(9 June 2014)
Important Highway & Traffic Safety Initiatives
A series of important announcements were made during the past week that will greatly impact traffic safety in this constituency and around the province.
Saskatchewan people will be safer on provincial roadways with the introduction of two new Dedicated Traffic Safety Enforcement Units. Each unit will consist of 30 officers, 15 from existing provincially funded positions and 15 new officers funded by SGI. The two units will begin operating in central and southeast Saskatchewan. Up until now, Saskatchewan has not had a dedicated highway traffic enforcement unit. Saskatchewan has one of the worst rates of injury and collisions on highways. With 60 more officers dedicated to enforcing traffic laws, drivers will have additional encouragement to change behaviours that could result in a traffic collision, making our roads safer for all road users.
Also announced last week was the introduction of reduced speed zones at two high traffic highways that have seen high collision rates, including one on Highway 12 at Martensville. The speed limit has been reduced from 110 to 90 km/h for a three kilometer stretch at Martensville. As Martensville residents know, turning left across the divided highway to drive towards Saskatoon can be dangerous, and it is hoped that with reduced speed, the frequency and severity of collisions can be reduced.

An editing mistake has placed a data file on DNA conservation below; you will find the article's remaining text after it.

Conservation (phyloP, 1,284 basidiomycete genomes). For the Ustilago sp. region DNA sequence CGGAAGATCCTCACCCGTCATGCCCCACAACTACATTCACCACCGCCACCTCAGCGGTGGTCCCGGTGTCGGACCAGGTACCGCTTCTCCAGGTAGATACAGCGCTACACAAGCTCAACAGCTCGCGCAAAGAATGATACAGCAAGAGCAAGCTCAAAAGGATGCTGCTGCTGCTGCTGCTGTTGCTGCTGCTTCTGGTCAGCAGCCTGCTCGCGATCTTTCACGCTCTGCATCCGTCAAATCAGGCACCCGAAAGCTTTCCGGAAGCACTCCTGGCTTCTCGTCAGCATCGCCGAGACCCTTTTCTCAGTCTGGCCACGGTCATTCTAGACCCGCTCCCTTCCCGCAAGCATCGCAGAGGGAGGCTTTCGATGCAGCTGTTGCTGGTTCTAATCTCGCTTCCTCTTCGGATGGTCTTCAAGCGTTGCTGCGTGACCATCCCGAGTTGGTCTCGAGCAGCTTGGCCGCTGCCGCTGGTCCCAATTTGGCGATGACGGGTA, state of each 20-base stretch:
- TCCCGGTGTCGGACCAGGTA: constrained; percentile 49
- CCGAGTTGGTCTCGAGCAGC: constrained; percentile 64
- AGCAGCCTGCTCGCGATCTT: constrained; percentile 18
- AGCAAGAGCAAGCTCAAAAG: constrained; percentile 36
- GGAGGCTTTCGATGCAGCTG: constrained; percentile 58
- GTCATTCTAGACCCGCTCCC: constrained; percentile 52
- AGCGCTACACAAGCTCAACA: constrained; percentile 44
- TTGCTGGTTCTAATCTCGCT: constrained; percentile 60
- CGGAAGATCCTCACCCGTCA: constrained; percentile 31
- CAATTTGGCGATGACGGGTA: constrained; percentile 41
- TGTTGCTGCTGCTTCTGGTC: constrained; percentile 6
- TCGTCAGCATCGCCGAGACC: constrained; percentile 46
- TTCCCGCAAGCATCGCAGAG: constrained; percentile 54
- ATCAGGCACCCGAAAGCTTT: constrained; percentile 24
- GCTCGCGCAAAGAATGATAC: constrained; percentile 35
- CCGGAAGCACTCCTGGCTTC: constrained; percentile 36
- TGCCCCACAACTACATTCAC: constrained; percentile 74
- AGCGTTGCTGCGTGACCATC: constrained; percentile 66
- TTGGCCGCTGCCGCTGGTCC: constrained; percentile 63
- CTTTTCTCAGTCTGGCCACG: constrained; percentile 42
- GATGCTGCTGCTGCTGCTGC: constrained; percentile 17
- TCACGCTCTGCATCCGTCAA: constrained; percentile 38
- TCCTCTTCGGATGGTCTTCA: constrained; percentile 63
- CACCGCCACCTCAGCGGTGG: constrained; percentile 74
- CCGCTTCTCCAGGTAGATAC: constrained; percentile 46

We all realize that the ultimate solution to the busy intersections at Martensville and Warman are overpasses, and your government is working towards that goal. Overpasses take a long time to plan and build and until such time as they are in place, we all need to do what we can to make it safer for ourselves, our families and other drivers on the road. The intent here is to save lives, and reducing your speed by 20 km/h for three kilometers will only cost you 22 seconds, and it may save someone’s life.
Finally, earlier this week we announced that the province of Saskatchewan will contribute $50 million to the North Commuter Parkway Bridge in Saskatoon as part of tripartite deal with the City of Saskatoon and the Government of Canada. This will allow a north bridge to be built in about two years that will ease traffic congestion and allow for smoother traffic flow for Saskatoon and area residents.
I was honoured to be asked by the Premier last week to serve as your new Minister of Highways. There are many challenges in the province to meet the current demands of the growth that we have welcomed into the province. More people and more jobs mean more traffic and busier roads, and the infrastructure needs to accommodate that reality. That is my challenge as Minister of Highways and one that I will be working hard on your behalf to achieve.
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